"IMG_1632" is Copyrighted by Flickr user: NathanF (Nathan Forget) under the Creative Commons Attribution license.

Cartrophen is a medication designed strictly for veterinary use. It is used as treatment for osteoarthritis in the joints of canines and has been known to relieve pain and increase pain-free range of movement. This medication is available by injection only. A trained professional should be consulted before beginning a Cartrophen regiment. The use of Cartrophen has been associated with rare cases of side effects.


This medication is a semisynthetic polysulphated polysaccharide that has anti-inflammatory as well as anti-arthritic chondroprotective properties. According to Drugs.com the Veterinary Edition, Cartrophen “stimulates chondrocytes to synthesize cartilage matrix, stimulates synoviocyte biosynthesis of hyaluronic acid as well as inhibits enzymes implicated in the degradation of cartilage matrix components and in the release of inflammatory mediators.” The medication also causes anti-inflammatory activity by inhibition of arachidonic acid metabolism.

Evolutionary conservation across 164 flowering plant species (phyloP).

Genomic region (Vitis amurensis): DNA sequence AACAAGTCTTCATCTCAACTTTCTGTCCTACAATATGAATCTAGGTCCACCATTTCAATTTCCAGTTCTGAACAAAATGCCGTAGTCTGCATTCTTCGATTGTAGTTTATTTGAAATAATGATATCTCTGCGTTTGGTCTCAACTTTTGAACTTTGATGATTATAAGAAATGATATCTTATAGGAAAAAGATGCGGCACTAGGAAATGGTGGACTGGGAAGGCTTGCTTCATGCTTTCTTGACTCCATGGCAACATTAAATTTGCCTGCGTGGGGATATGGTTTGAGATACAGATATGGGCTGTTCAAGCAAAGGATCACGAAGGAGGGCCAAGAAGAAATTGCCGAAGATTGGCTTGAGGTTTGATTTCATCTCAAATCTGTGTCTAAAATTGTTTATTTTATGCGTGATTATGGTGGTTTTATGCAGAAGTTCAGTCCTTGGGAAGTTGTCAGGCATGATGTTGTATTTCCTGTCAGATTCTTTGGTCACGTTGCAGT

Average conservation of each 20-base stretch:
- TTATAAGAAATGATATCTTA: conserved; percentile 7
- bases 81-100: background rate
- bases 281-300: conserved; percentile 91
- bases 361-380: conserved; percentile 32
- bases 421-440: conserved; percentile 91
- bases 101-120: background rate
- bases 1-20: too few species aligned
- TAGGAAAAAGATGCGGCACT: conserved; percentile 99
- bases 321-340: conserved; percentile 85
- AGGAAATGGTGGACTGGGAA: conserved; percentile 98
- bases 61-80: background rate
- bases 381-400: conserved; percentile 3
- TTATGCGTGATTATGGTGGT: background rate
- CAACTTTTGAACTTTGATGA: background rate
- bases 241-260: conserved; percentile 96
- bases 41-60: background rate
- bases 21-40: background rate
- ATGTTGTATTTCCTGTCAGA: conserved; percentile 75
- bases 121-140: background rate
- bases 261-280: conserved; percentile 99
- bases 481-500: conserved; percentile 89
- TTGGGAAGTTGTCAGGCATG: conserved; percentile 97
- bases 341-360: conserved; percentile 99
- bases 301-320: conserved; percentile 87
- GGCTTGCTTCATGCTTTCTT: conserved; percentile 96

Side Effects

After the initial injection, pet owners may notice that, for a day or so, their pet may be a little quieter than usual. Throughout clinical trials, there were only two cases of abdominal bleeding, two vomiting cases and one case of diarrhea. If a canine that is on Cartrophen experiences any of these side effects, a veterinarian should be contacted immediately.


An increase in dosage can result in exacerbation of stiffness and discomfort. This medication is not recommended for use in dogs that have clotting defects, traumatic hemorrhage, thrombocytopenia, infection or abdominal cancer. The Cartrophen treatment plan should be followed through to the last injection, even if results are not noticed immediately after the first or second injection.


A proper dosing schedule for Cartrophen should be designed by a veterinarian. Cartrophen is manufactured in 10 mL multidose vials. Traditionally, a canine should receive 1 mL of the medication per 33 kg of their body weight. There are usually four injections in the treatment that are given at every five to seven day interval.


Cartrophen is a pale yellow, sterile liquid solution. Contained in each mL of Cartrophen are 100 mg of Pentosan Polysulphate Sodium, .01 mL of Benzyl Alcohol used as a preservative, 2.2 mg of Sodium Phosphate and 6.8 mg of Sodium Acid Phosphate both acting as buffers. A capsule form of Cartrophen is available in Australia and New Zealand.